נגישות

תפריט נגישות

ניגודיות עדינהניגודיות גבוההמונוכרוםהדגשת קישוריםחסימת אנימציהפונט קריאסגוראיפוס הגדרות נגישותלהורדת מודול נגישות חינםUngar, E.D., Dept. of Agronomy/Natural Resources, Agricultural Research Organization, Volcani Center, POB 6, Bet Dagan 50250, Israel

Ravid, N., Dept. of Agronomy/Natural Resources, Agricultural Research Organization, Volcani Center, POB 6, Bet Dagan 50250, Israel

Ravid, N., Dept. of Agronomy/Natural Resources, Agricultural Research Organization, Volcani Center, POB 6, Bet Dagan 50250, Israel

A simple model of depletion by a grazing ruminant was tested at high depletion levels and for different sizes of feeding station. The model divides an initially uniform sward profile into grazing horizons, dependent on bite depth, and assumes a constant within-horizon bite area. Two grazing experiments were conducted using cattle. Uniform areas of oats and alfalfa herbage were grazed individually to a high level of depletion (≃150 bites m-2). Feeding station areas were 0.16, 0.30 and 0.53 m2. Initial sward heights were 10 and 20 cm in oats and 20 cm in alfalfa. Size of area did not significantly affect the observed number of bites removed per square metre, the mean residual herbage height or mass, or the proportion of each grazing horizon depleted, derived from the frequency distribution of residual heights. The mean residual height for all treatment combinations could be explained by assuming a 'take half' rule for mean bite depth, and allowing for the derived proportion of the area of each grazing horizon depleted. A simple bite placement simulator was used to generate, for a single grazing horizon and for a given maximum potential area of a bite, the expected relationship among mean effective area of a bite, the proportion of the area of the horizon grazed and the number of bites removed per unit area. The simulator mimics a loosely systematic grazing style. The observed bite numbers and the derived proportions of grazing horizon depleted can be reconciled if the within-horizon mean effective bite area is not constant but declines as predicted by the bite placement simulator. The implications for the shape of the gain function within a feeding station are discussed.

Bite horizons and dimensions for cattle grazing herbage to high levels of depletion

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Ungar, E.D., Dept. of Agronomy/Natural Resources, Agricultural Research Organization, Volcani Center, POB 6, Bet Dagan 50250, Israel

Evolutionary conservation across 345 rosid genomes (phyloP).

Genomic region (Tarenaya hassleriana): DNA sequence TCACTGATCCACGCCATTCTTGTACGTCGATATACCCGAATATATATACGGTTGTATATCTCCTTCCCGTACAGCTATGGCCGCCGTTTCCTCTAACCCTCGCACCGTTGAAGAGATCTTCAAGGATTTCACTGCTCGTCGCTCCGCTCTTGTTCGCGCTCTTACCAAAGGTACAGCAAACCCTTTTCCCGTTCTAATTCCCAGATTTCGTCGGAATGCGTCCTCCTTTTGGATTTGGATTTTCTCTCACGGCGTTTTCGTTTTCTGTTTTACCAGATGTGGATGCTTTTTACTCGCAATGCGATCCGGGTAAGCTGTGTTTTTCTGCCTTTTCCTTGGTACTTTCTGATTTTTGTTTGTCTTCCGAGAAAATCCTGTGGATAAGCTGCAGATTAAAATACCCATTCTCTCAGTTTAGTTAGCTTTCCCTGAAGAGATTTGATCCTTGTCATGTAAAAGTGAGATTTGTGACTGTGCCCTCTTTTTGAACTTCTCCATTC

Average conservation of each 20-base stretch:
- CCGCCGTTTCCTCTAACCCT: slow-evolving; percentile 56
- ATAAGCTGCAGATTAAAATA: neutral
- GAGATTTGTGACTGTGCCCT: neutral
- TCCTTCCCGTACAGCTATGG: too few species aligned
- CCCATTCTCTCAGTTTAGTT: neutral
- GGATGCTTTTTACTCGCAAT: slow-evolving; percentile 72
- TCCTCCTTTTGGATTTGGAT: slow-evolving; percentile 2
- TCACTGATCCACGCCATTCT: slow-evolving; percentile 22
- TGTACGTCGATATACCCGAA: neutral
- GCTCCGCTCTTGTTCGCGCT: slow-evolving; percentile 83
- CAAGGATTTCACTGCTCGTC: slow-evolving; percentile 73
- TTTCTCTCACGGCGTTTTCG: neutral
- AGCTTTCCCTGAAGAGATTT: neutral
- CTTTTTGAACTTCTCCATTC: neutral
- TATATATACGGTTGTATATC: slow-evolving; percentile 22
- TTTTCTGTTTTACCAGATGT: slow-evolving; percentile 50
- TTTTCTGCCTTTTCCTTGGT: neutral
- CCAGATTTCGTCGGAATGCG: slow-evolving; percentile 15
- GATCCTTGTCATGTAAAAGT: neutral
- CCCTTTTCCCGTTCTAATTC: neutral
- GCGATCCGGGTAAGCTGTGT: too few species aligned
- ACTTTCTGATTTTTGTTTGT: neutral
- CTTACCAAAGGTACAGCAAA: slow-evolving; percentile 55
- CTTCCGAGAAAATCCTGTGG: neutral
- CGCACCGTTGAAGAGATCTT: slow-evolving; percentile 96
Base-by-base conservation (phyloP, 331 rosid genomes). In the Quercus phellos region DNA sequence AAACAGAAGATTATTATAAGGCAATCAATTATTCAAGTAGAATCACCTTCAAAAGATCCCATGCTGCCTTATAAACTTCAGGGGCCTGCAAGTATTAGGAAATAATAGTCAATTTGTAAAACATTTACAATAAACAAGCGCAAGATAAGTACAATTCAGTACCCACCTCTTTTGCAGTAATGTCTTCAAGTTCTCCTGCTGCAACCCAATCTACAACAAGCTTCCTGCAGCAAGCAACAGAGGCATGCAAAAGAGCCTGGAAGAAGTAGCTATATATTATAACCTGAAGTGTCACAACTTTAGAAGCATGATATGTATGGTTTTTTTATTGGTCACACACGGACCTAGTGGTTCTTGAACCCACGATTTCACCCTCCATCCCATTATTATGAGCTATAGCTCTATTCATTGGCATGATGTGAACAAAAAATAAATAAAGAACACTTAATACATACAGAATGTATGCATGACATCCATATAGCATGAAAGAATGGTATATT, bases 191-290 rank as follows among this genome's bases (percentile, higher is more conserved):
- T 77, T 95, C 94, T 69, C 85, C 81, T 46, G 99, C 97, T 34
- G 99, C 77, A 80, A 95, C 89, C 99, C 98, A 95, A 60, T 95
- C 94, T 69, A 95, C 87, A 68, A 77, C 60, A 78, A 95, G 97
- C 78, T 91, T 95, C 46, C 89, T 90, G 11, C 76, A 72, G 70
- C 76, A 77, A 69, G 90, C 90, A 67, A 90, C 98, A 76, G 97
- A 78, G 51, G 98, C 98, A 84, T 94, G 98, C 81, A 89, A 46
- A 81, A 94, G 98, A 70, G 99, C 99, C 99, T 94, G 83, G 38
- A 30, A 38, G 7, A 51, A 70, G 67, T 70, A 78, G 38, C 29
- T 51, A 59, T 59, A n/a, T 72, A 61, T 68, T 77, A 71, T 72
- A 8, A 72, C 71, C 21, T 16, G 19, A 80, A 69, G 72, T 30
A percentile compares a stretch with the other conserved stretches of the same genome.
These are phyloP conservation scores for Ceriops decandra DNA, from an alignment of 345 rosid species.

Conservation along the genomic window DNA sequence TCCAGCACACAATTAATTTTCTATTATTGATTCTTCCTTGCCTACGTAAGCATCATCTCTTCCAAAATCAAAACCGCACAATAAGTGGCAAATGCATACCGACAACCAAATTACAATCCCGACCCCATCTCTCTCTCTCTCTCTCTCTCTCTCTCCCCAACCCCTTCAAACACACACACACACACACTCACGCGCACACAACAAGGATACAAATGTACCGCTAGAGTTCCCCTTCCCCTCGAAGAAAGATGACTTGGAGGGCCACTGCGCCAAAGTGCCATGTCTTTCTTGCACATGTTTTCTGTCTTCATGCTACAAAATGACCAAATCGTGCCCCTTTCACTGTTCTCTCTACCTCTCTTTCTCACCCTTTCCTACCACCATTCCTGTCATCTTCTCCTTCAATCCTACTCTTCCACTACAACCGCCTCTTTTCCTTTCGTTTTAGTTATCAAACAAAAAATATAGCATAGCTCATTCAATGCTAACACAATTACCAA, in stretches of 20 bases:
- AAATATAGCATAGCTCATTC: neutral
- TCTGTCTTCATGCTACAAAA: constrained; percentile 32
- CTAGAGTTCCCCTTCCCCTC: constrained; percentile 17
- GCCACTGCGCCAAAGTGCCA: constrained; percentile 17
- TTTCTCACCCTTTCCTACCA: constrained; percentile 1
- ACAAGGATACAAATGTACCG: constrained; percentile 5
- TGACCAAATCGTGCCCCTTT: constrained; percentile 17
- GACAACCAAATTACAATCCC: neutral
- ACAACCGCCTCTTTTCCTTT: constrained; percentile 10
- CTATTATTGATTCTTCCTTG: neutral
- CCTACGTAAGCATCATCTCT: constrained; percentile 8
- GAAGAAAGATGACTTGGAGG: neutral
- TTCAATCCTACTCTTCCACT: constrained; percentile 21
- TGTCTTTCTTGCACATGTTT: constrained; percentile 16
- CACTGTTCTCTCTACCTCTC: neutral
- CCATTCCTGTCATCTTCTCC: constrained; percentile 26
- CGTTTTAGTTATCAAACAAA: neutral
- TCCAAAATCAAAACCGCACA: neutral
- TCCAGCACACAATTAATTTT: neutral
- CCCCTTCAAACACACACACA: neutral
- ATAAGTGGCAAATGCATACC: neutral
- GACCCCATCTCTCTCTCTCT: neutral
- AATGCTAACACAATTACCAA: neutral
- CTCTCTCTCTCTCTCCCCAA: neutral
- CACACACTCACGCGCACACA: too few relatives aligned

Ravid, N., Dept. of Agronomy/Natural Resources, Agricultural Research Organization, Volcani Center, POB 6, Bet Dagan 50250, Israel

Ravid, N., Dept. of Agronomy/Natural Resources, Agricultural Research Organization, Volcani Center, POB 6, Bet Dagan 50250, Israel

Bite horizons and dimensions for cattle grazing herbage to high levels of depletion

A simple model of depletion by a grazing ruminant was tested at high depletion levels and for different sizes of feeding station. The model divides an initially uniform sward profile into grazing horizons, dependent on bite depth, and assumes a constant within-horizon bite area. Two grazing experiments were conducted using cattle. Uniform areas of oats and alfalfa herbage were grazed individually to a high level of depletion (≃150 bites m-2). Feeding station areas were 0.16, 0.30 and 0.53 m2. Initial sward heights were 10 and 20 cm in oats and 20 cm in alfalfa. Size of area did not significantly affect the observed number of bites removed per square metre, the mean residual herbage height or mass, or the proportion of each grazing horizon depleted, derived from the frequency distribution of residual heights. The mean residual height for all treatment combinations could be explained by assuming a 'take half' rule for mean bite depth, and allowing for the derived proportion of the area of each grazing horizon depleted. A simple bite placement simulator was used to generate, for a single grazing horizon and for a given maximum potential area of a bite, the expected relationship among mean effective area of a bite, the proportion of the area of the horizon grazed and the number of bites removed per unit area. The simulator mimics a loosely systematic grazing style. The observed bite numbers and the derived proportions of grazing horizon depleted can be reconciled if the within-horizon mean effective bite area is not constant but declines as predicted by the bite placement simulator. The implications for the shape of the gain function within a feeding station are discussed.

Scientific Publication

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